If you have any questions, please contact Emily Kaiser at Emily.Kaiser@dell.com. Otherwise, we cannot wait to see you, your team, and all of your friends out in Hopkinton next week!

A Fresh Developer’s take on Cloud Foundry Why the third platform is the new way to iterate

Why the third platform is the new way to iterate

Coming to the Dojo a little over two months ago for my first day of work at my first (out of college) job, I was mystified by the amount of understanding and knowledge I still had to gain by using the Cloud Platform as a development and deployment environment. After the first few weeks, we started developing a brand new application for internal use. There was no existing infrastructure, but a clear idea to use a SQL database, and a web portal for the UI. I was thrilled! I worked on my fair share of web applications, so this would be a cake walk.

Great! What were the IP’s? What was the endpoint? What was the downtime for our environment on updates? What was our server technology? They said it was up to me. I began thinking of asking IT for a VM spin up our database, scripts designed to back up the data with cron jobs, registering a DNS for our website, and for a potential duplicate set for our test environment; technical aches and pains that are first steps when building a web application. I then began asking what seemed the obvious question of who to go to for the resources, and I was told we would do it all ourselves. Wait, I thought, we were supposed to deploy and maintain the VM’s set up users for the database, download the applications, and backup technology? That was easily another two or three days short term, and days of complications long term. Or so I thought.

Except…I hadn’t known that we were using Cloud Foundry, and the benefits that came from this. All of the pain points I used to face in setting up a functioning web app were moot. Instead of spending time configuring and maintaining environments, the Dojo, as a team, has put together a full-functioning web application with production environment, architecture, an extensive automated testing harness, and automated deployment. All as painlessly as we might use Github.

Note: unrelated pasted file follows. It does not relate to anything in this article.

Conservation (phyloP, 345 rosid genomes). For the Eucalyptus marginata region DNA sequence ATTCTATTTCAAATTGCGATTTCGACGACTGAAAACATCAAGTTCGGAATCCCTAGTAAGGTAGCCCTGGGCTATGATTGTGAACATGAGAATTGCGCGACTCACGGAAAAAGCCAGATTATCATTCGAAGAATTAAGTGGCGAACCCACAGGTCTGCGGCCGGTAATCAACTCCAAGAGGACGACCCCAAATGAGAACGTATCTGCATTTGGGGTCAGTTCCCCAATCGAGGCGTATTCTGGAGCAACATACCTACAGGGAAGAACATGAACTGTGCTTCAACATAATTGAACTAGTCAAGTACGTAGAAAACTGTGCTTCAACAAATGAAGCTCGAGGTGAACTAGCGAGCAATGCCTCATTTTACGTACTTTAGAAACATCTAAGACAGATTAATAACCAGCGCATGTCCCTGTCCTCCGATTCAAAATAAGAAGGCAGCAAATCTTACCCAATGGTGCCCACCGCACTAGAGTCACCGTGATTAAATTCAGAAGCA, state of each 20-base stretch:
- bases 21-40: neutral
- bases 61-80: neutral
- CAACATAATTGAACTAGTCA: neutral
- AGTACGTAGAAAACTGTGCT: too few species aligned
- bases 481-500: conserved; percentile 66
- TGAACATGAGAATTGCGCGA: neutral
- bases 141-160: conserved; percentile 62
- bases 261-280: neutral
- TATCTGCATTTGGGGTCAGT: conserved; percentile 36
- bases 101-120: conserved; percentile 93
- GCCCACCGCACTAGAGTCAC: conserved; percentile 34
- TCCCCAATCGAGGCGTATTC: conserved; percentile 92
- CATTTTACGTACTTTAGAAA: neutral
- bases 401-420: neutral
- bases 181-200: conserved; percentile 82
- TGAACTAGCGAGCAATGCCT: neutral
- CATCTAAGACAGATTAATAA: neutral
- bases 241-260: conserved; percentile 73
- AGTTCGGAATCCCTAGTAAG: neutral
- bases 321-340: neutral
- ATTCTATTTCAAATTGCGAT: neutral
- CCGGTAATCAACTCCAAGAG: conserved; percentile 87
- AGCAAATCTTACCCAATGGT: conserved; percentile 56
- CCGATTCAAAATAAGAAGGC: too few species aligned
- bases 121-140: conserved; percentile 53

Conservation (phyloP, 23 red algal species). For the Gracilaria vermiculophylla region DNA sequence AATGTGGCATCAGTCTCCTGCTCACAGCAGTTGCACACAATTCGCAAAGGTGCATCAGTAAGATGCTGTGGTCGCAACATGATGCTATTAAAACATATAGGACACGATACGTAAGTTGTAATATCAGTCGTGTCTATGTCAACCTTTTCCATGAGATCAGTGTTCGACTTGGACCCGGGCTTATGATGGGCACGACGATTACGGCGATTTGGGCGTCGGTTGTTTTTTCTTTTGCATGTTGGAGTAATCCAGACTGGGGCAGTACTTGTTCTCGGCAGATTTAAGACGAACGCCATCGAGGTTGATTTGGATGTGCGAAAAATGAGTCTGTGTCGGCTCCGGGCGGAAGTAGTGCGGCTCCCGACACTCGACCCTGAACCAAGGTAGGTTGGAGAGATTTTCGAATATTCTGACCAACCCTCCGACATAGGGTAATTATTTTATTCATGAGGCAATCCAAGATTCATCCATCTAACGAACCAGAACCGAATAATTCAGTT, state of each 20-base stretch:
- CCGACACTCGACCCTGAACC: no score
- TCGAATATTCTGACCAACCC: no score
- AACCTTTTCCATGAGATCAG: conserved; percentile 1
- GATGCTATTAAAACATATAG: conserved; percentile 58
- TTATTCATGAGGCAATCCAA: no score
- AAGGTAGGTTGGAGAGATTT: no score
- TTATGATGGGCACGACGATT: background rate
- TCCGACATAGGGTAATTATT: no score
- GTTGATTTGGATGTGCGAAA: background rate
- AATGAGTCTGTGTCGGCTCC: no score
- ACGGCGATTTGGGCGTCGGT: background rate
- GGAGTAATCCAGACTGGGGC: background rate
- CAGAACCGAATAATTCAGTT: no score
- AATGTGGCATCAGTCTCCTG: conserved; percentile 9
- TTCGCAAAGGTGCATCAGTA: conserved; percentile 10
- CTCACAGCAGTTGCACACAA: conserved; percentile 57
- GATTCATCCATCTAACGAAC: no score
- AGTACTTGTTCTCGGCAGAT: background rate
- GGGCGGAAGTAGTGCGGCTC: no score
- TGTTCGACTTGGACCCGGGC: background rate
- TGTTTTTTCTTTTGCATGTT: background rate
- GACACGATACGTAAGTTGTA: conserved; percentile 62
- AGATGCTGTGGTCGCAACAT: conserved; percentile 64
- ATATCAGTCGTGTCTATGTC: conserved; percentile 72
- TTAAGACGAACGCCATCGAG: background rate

Removing Development Roadblocks

When I thought of the Web application, a typical structure comes to mind of the architecture for the app.

Screen Shot 2016-08-31 at 12.20.49 PM

A typical developer headache for a web application

There’s plenty of steps for our team, as developers, to maintain and care about here. But with Cloud Foundry, we can remove many of these concerns.

Lets talk about Databases first. Using service brokers as provided through CF, we can simply bind a SQL service to our application. For extra sweetness, we can use a buildpack that supports that our server is connecting to a service-provided database. The buildpack will, at runtime, connect our application’s backend into a bound SQL database, no environment variables necessary.

Servers and UI? No problem. Pushing applications to Cloud Foundry takes as many commands as pushing to git. We can also update and configure the application directly through a UI included in our environment. This means changing something we forgot to put in our three-four deployment commands doesn’t warrant another deployment. As far as firewalls go, using the proper security groups to avoid exposing secretive endpoints is a few minutes behind the scenes of a UI, or a couple commands in a terminal.

Alright, so our development roadblocks are covered. What does all this mean for our Customers?

Rapid Integration and Feedback Loops

With our Test Driven Development and Continuous Integration mantras, we can rapidly iterate on our products. With Cloud Foundry, those rapid iterations allow us to take customer feedback. Using our real product on something as quick to set up and easily accessible as CF platform is, we can respond to our customer’s concerns much more efficiently.

Allowing our customers a way to directly interact with our product in this way is not only helpful for them, but for us, for a variety of reasons. Firstly, we’re able to get valuable feedback from them in a timely fashion, not when a feature has been done and untouched for two months (less old code touching, the better). Additionally, we can test what our real runtime environment will be like for our production level product, which means faster satisfaction for customers.

Screen Shot 2016-08-31 at 12.48.14 PM

Our development cycle. Made simple with less setup behind the scenes

Finally, we don’t have to worry about maintaining servers and VMS when they may go down. Cloud Foundry can sense when an app crashes, and restart it for us. Same database, same DNS, and limited downtime. Doesn’t get much easier than that.

Final thoughts

Using Cloud Foundry also means we can simplify our development process by having a consistent API and well-documented environment surrounding our application. When we rotate around our projects, people coming into our web application are using similar knowledge and practices they might use when deploying our Minecraft Docker Containers.